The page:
a woman with a pile of used tissues

“Rhinitis” simply means having a runny nose.

“Post nasal drip” is when it runs down the back of your nose into your throat, instead of out the front of your nose, causing you to have to clear your throat frequently.


If the runny nose has been present for only a few days, it is generally an infection (like a cold virus). When it lasts over a month, and often from childhood on, there are several key causes:

  • Allergies

    This is usually associated with sneezing and clear or white nasal mucus. If it usually recurs for the same few months each year, this also suggests grass or pollen allergies (e.g., grass pollen in spring and ragweed pollen, called “hay fever,” in autumn).  If it is year round, allergies to cats and dogs, dust, or molds are common triggers.

    Children will also often have what is called the “allergic salute,” where they often rub the bottom of their nose with their fingers.  They may also have "allergic shiners," which are dark circles under the eyes that resemble mild bruises from a black eye.

  • Chronic Yeast / Candida Overgrowth

    Doctors ignore the research on this and continue to make believe there is no such thing, treating sinusitis with antibiotics—which, of course, worsens the yeast overgrowth in the sinuses and makes the sinusitis become chronic (persistent).

    Candida is also a very common cause of post nasal drip.

  • Vasomotor rhinitis

    This is an autonomic disorder (not dangerous, but a nuisance), where cold feet hitting the floor in the morning (or later in the day) can trigger a runny nose — so keep a pair of slippers by your bedside. Smells, smoke and other triggers are also common. Gustatory rhinitis is when this is triggered after eating (especially spicy foods).

  • Rhinitis medicamentosa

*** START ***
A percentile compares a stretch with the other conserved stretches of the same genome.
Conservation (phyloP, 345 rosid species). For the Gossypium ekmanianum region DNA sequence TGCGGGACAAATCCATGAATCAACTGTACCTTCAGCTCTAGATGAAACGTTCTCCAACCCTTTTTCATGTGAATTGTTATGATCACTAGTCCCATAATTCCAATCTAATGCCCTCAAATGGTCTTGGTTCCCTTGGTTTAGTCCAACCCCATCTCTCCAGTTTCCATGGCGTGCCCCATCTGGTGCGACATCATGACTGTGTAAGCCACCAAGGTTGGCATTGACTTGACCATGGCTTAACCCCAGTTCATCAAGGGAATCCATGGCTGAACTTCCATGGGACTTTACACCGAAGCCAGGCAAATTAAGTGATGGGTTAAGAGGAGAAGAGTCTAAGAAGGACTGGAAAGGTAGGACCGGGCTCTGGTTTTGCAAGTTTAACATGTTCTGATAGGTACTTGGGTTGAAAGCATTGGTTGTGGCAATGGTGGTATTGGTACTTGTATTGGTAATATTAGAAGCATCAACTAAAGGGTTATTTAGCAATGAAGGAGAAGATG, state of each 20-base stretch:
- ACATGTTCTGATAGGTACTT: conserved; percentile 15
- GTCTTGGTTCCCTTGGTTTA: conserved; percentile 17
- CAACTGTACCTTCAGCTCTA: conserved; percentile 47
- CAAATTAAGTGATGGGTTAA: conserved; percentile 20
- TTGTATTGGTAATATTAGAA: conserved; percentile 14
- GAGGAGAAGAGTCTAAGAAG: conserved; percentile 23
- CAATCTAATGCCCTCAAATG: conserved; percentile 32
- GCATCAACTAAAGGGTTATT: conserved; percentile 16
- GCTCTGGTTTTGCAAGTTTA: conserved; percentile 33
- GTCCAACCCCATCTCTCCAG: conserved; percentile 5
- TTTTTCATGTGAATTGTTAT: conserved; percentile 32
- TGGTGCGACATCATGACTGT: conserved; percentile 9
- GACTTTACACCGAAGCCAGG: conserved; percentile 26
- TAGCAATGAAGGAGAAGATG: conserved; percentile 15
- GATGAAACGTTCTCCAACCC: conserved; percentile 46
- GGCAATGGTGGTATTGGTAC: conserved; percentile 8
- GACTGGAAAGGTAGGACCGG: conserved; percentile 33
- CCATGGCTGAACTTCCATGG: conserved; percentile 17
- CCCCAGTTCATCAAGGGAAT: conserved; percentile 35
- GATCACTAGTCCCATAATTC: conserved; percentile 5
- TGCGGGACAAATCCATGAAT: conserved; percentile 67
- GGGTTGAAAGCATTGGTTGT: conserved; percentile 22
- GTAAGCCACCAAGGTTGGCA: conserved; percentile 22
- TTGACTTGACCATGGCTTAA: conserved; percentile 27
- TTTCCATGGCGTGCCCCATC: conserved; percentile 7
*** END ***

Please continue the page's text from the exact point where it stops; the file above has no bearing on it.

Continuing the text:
This is caused by the chronic use of over-the-counter decongestant nose sprays. As they wear off, they cause “rebound swelling.”


Review information on sinusitis as the potential cause. Treating Candida can not only get rid of the runny nose, but may clear many other symptoms as well.

  • For allergic rhinitis, consider a special acupressure technique called "NAET."
  • For dust allergies, your allergist can give a very helpful treatment for your carpets which will kill the dust mites (which cause the allergy), and plastic covers for your pillows and mattresses can trap the dust.
  • For vasomotor and gustatory rhinitis, the prescription nose spray Ipratropium (Atrovent) can be very helpful and is low in side effects (but may aggravate glaucoma or slow urination).
  • Recommended Supplements

    • MSM

      The supplement MSM (methylsulfonylmethane) 3,000-10,000+ mg a day often settles down many allergies after 2-6 weeks of use (at which time the dose can often be lowered).

  • Other Therapies & Advice

    • Sinusitis Nose Spray

      I recommend the holistic “Sinusitis Nose Spray” by prescription (from ITC Pharmacy at 888-349-5453). After 1 week, it will often settle down allergic rhinitis or rhinitis from over-the-counter nasal sprays. It is wonderful for most chronic sinusitis, especially when combined with other Candida treatments.

    • Allergy Testing

      Allergy skin testing and shots can also help with persistent and severe allergic rhinitis (I would do NAET first — much simpler and less expensive). Over-the-counter antihistamines like Claritin during the day (not sedating) or Benadryl at night (sedating) are also OK.

More Information Online


Dr. Jacob Teitelbaum, MD

Jacob Teitelbaum, MD, is one of the most frequently quoted long COVID, fibromyalgia, energy, and pain medical authorities in the world.

He is the author of 12 books, including the bestselling From Fatigued to Fantastic and the popular free Smart Phone app Cures A-Z. He is the lead author of eight studies on effective treatment for fibromyalgia and chronic fatigue syndrome.

Dr. Teitelbaum appears often as a guest on news and talk shows nationwide including Good Morning America, Oprah & Friends, CNN, and FoxNewsHealth.